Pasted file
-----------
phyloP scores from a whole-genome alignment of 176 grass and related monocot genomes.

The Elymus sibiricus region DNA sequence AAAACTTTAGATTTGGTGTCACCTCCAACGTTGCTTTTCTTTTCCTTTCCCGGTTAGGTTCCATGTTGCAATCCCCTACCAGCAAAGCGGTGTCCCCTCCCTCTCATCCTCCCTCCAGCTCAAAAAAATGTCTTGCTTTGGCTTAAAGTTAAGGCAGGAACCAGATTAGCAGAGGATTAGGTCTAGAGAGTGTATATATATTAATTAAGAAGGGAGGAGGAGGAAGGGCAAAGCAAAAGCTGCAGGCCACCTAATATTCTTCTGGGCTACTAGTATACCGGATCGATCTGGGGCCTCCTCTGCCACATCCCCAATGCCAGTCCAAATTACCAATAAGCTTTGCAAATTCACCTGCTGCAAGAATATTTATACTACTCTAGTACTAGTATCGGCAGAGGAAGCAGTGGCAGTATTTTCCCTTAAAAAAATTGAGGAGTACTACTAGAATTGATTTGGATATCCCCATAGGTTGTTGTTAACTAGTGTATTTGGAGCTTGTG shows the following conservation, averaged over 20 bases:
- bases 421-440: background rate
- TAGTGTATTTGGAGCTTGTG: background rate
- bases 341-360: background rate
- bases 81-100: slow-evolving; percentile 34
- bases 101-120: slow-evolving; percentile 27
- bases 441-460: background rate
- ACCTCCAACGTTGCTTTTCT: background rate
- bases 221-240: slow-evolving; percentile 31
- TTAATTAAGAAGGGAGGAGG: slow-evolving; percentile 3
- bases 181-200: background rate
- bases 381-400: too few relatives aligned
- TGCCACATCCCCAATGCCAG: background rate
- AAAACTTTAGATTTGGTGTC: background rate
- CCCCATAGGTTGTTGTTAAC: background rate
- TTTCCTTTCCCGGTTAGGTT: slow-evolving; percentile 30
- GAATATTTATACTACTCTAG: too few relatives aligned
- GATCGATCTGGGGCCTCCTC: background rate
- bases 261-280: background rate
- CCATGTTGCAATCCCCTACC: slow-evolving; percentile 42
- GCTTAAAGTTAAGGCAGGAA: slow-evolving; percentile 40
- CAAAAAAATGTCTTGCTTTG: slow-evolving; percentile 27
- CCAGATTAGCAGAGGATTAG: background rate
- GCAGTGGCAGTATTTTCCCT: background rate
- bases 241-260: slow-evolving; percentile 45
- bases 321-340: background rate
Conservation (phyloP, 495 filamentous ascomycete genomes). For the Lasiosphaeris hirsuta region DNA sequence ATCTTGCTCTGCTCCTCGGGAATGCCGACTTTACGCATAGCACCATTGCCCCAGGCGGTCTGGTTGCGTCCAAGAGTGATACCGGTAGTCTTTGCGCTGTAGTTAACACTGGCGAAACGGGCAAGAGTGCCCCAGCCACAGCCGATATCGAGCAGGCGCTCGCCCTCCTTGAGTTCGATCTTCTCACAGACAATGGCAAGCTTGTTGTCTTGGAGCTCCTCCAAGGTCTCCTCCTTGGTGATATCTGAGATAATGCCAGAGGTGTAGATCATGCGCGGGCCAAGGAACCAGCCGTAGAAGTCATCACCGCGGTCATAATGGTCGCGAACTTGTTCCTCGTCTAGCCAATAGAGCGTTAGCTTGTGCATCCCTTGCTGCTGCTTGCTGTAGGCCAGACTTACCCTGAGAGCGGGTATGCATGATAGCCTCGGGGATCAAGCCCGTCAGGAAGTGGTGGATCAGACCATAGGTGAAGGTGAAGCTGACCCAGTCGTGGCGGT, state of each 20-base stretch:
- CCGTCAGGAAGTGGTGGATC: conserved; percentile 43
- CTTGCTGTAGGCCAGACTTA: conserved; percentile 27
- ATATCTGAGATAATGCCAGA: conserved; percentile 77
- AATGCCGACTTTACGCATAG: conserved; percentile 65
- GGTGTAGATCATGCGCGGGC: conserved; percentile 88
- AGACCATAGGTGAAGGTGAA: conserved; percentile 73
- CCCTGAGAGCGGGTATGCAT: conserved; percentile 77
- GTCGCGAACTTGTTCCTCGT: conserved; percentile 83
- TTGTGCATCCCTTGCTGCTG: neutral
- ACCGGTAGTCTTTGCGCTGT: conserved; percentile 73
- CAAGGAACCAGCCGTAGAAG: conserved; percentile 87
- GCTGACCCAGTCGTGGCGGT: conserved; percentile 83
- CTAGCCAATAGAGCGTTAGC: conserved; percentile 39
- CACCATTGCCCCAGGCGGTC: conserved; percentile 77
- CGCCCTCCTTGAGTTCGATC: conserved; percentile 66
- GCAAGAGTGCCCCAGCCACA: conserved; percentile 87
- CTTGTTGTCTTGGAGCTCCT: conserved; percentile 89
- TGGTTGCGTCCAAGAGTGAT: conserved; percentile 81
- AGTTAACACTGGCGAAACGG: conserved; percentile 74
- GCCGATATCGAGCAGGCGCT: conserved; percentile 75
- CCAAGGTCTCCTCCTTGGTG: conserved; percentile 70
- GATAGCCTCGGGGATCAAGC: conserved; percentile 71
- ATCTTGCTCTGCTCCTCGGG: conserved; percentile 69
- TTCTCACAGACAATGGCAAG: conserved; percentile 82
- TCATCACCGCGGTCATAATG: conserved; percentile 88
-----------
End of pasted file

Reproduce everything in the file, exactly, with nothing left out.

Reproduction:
phyloP scores from a whole-genome alignment of 176 grass and related monocot genomes.

The Elymus sibiricus region DNA sequence AAAACTTTAGATTTGGTGTCACCTCCAACGTTGCTTTTCTTTTCCTTTCCCGGTTAGGTTCCATGTTGCAATCCCCTACCAGCAAAGCGGTGTCCCCTCCCTCTCATCCTCCCTCCAGCTCAAAAAAATGTCTTGCTTTGGCTTAAAGTTAAGGCAGGAACCAGATTAGCAGAGGATTAGGTCTAGAGAGTGTATATATATTAATTAAGAAGGGAGGAGGAGGAAGGGCAAAGCAAAAGCTGCAGGCCACCTAATATTCTTCTGGGCTACTAGTATACCGGATCGATCTGGGGCCTCCTCTGCCACATCCCCAATGCCAGTCCAAATTACCAATAAGCTTTGCAAATTCACCTGCTGCAAGAATATTTATACTACTCTAGTACTAGTATCGGCAGAGGAAGCAGTGGCAGTATTTTCCCTTAAAAAAATTGAGGAGTACTACTAGAATTGATTTGGATATCCCCATAGGTTGTTGTTAACTAGTGTATTTGGAGCTTGTG shows the following conservation, averaged over 20 bases:
- bases 421-440: background rate
- TAGTGTATTTGGAGCTTGTG: background rate
- bases 341-360: background rate
- bases 81-100: slow-evolving; percentile 34
- bases 101-120: slow-evolving; percentile 27
- bases 441-460: background rate
- ACCTCCAACGTTGCTTTTCT: background rate
- bases 221-240: slow-evolving; percentile 31
- TTAATTAAGAAGGGAGGAGG: slow-evolving; percentile 3
- bases 181-200: background rate
- bases 381-400: too few relatives aligned
- TGCCACATCCCCAATGCCAG: background rate
- AAAACTTTAGATTTGGTGTC: background rate
- CCCCATAGGTTGTTGTTAAC: background rate
- TTTCCTTTCCCGGTTAGGTT: slow-evolving; percentile 30
- GAATATTTATACTACTCTAG: too few relatives aligned
- GATCGATCTGGGGCCTCCTC: background rate
- bases 261-280: background rate
- CCATGTTGCAATCCCCTACC: slow-evolving; percentile 42
- GCTTAAAGTTAAGGCAGGAA: slow-evolving; percentile 40
- CAAAAAAATGTCTTGCTTTG: slow-evolving; percentile 27
- CCAGATTAGCAGAGGATTAG: background rate
- GCAGTGGCAGTATTTTCCCT: background rate
- bases 241-260: slow-evolving; percentile 45
- bases 321-340: background rate
Conservation (phyloP, 495 filamentous ascomycete genomes). For the Lasiosphaeris hirsuta region DNA sequence ATCTTGCTCTGCTCCTCGGGAATGCCGACTTTACGCATAGCACCATTGCCCCAGGCGGTCTGGTTGCGTCCAAGAGTGATACCGGTAGTCTTTGCGCTGTAGTTAACACTGGCGAAACGGGCAAGAGTGCCCCAGCCACAGCCGATATCGAGCAGGCGCTCGCCCTCCTTGAGTTCGATCTTCTCACAGACAATGGCAAGCTTGTTGTCTTGGAGCTCCTCCAAGGTCTCCTCCTTGGTGATATCTGAGATAATGCCAGAGGTGTAGATCATGCGCGGGCCAAGGAACCAGCCGTAGAAGTCATCACCGCGGTCATAATGGTCGCGAACTTGTTCCTCGTCTAGCCAATAGAGCGTTAGCTTGTGCATCCCTTGCTGCTGCTTGCTGTAGGCCAGACTTACCCTGAGAGCGGGTATGCATGATAGCCTCGGGGATCAAGCCCGTCAGGAAGTGGTGGATCAGACCATAGGTGAAGGTGAAGCTGACCCAGTCGTGGCGGT, state of each 20-base stretch:
- CCGTCAGGAAGTGGTGGATC: conserved; percentile 43
- CTTGCTGTAGGCCAGACTTA: conserved; percentile 27
- ATATCTGAGATAATGCCAGA: conserved; percentile 77
- AATGCCGACTTTACGCATAG: conserved; percentile 65
- GGTGTAGATCATGCGCGGGC: conserved; percentile 88
- AGACCATAGGTGAAGGTGAA: conserved; percentile 73
- CCCTGAGAGCGGGTATGCAT: conserved; percentile 77
- GTCGCGAACTTGTTCCTCGT: conserved; percentile 83
- TTGTGCATCCCTTGCTGCTG: neutral
- ACCGGTAGTCTTTGCGCTGT: conserved; percentile 73
- CAAGGAACCAGCCGTAGAAG: conserved; percentile 87
- GCTGACCCAGTCGTGGCGGT: conserved; percentile 83
- CTAGCCAATAGAGCGTTAGC: conserved; percentile 39
- CACCATTGCCCCAGGCGGTC: conserved; percentile 77
- CGCCCTCCTTGAGTTCGATC: conserved; percentile 66
- GCAAGAGTGCCCCAGCCACA: conserved; percentile 87
- CTTGTTGTCTTGGAGCTCCT: conserved; percentile 89
- TGGTTGCGTCCAAGAGTGAT: conserved; percentile 81
- AGTTAACACTGGCGAAACGG: conserved; percentile 74
- GCCGATATCGAGCAGGCGCT: conserved; percentile 75
- CCAAGGTCTCCTCCTTGGTG: conserved; percentile 70
- GATAGCCTCGGGGATCAAGC: conserved; percentile 71
- ATCTTGCTCTGCTCCTCGGG: conserved; percentile 69
- TTCTCACAGACAATGGCAAG: conserved; percentile 82
- TCATCACCGCGGTCATAATG: conserved; percentile 88